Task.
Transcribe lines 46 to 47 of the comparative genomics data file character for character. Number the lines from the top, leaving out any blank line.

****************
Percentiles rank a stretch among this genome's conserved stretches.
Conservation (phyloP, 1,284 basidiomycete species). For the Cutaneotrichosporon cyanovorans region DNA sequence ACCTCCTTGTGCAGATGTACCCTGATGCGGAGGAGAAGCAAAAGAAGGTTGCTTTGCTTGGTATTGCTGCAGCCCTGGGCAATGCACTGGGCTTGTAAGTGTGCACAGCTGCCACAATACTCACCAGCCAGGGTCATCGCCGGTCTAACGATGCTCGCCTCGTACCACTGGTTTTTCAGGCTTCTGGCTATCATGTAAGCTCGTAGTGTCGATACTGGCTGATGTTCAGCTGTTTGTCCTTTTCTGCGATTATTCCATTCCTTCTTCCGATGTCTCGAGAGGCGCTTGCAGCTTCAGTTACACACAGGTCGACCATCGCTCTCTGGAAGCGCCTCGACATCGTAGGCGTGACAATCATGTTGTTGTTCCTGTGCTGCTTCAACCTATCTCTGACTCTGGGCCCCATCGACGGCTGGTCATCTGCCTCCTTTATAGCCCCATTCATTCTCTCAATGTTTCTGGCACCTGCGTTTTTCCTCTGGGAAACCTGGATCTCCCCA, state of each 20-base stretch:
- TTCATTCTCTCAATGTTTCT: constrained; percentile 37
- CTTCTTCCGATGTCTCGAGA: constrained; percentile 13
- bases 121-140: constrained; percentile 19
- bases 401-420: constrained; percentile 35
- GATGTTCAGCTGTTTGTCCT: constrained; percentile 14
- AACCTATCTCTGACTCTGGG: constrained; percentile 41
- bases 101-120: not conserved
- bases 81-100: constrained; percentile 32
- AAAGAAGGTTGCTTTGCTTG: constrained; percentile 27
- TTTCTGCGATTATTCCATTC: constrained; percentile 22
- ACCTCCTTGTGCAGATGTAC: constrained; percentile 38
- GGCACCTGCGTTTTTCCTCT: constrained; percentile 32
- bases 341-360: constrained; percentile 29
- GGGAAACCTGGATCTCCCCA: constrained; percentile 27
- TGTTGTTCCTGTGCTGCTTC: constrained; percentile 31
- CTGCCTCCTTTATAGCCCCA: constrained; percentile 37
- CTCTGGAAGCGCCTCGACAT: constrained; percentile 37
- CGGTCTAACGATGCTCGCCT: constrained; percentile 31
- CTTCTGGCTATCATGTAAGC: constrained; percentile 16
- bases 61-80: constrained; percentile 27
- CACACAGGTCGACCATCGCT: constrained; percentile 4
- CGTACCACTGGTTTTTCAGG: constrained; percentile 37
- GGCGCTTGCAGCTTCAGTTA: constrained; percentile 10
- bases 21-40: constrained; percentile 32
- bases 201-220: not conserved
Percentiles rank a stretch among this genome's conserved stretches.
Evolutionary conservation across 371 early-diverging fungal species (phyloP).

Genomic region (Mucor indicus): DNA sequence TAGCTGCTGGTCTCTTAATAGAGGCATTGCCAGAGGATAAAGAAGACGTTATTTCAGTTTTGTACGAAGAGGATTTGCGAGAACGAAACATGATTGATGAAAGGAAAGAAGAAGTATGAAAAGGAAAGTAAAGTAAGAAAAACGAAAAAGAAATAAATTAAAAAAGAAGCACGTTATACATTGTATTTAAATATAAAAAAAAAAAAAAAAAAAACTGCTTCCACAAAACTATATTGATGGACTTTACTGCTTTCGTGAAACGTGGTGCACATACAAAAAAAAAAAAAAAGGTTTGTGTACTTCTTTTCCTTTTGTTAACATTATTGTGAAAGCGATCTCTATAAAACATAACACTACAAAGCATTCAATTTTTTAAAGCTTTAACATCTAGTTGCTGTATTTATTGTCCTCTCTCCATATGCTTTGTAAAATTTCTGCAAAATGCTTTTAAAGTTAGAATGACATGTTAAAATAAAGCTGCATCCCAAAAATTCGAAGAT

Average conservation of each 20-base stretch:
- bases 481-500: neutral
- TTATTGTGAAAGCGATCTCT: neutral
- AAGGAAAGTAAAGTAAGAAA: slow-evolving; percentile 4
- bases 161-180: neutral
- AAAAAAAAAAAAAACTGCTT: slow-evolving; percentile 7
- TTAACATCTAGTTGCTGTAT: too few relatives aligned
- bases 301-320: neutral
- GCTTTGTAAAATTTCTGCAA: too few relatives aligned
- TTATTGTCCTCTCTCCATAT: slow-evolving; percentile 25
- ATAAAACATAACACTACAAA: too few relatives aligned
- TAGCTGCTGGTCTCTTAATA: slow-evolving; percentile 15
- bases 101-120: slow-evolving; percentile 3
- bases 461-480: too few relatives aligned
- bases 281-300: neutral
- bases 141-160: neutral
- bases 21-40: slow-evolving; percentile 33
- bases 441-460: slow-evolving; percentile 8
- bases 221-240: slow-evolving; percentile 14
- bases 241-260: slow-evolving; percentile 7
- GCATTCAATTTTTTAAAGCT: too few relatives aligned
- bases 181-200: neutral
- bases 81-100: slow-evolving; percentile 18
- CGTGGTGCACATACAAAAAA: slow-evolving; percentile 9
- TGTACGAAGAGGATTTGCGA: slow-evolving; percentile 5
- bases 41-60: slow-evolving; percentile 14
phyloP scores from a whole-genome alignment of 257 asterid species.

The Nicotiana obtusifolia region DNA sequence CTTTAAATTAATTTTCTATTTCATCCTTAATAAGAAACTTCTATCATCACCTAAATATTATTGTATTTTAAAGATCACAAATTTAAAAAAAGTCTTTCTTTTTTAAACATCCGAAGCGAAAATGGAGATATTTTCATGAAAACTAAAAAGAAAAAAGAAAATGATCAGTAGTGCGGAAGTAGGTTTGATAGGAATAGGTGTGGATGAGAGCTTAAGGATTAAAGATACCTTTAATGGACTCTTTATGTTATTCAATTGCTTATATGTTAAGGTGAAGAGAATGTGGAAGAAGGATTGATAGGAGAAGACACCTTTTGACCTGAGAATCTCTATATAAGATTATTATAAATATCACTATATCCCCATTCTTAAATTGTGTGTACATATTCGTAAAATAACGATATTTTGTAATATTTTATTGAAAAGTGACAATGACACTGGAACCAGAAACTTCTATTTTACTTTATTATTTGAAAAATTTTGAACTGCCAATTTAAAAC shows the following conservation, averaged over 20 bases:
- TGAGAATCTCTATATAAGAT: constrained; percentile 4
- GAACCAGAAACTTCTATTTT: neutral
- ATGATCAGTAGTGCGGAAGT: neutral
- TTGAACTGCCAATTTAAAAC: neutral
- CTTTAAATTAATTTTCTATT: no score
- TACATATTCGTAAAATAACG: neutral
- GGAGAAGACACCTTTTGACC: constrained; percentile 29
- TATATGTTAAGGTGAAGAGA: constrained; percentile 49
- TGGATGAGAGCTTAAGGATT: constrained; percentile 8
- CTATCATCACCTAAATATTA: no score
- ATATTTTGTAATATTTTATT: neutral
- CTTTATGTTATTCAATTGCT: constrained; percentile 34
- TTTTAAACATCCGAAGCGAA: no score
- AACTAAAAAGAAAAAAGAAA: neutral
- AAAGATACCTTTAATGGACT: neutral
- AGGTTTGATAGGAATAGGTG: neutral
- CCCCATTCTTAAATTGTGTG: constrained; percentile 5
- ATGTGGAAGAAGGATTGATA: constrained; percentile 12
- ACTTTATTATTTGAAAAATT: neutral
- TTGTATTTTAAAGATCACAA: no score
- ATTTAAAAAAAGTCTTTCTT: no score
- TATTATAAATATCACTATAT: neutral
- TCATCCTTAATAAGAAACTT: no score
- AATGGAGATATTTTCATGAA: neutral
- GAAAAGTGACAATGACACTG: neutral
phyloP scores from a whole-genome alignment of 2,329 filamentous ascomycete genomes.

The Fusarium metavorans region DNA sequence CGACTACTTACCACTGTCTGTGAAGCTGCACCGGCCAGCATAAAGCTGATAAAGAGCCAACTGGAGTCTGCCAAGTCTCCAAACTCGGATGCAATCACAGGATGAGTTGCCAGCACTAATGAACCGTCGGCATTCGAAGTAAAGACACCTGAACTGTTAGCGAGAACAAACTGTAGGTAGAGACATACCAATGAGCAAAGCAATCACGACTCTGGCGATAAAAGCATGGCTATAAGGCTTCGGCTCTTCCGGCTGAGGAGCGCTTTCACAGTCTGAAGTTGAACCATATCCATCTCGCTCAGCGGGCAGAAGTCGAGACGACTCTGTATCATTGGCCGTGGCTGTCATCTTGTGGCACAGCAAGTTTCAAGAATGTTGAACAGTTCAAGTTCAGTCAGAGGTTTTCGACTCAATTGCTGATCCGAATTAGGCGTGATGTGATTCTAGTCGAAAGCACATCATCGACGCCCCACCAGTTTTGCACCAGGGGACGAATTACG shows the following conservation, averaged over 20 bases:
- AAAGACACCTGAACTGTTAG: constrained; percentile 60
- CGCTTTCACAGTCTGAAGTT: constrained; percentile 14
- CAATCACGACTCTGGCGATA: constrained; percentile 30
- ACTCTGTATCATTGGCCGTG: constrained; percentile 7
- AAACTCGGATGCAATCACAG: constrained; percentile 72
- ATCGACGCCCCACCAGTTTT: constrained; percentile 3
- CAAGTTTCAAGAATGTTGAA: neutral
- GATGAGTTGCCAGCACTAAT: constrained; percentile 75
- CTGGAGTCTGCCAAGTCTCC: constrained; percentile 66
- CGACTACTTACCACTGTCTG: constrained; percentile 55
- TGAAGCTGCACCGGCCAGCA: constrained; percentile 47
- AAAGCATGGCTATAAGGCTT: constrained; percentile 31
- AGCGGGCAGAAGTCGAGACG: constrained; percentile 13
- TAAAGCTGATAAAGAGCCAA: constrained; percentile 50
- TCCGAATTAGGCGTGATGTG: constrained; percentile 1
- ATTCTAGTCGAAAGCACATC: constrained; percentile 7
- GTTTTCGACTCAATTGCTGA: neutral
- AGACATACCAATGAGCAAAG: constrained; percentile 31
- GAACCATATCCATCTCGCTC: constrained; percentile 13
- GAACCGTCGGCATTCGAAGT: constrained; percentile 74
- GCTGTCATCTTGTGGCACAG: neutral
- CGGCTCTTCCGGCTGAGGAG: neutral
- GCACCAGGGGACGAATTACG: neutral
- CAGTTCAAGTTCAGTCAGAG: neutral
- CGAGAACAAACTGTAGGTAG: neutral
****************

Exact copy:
- bases 141-160: neutral
- bases 21-40: slow-evolving; percentile 33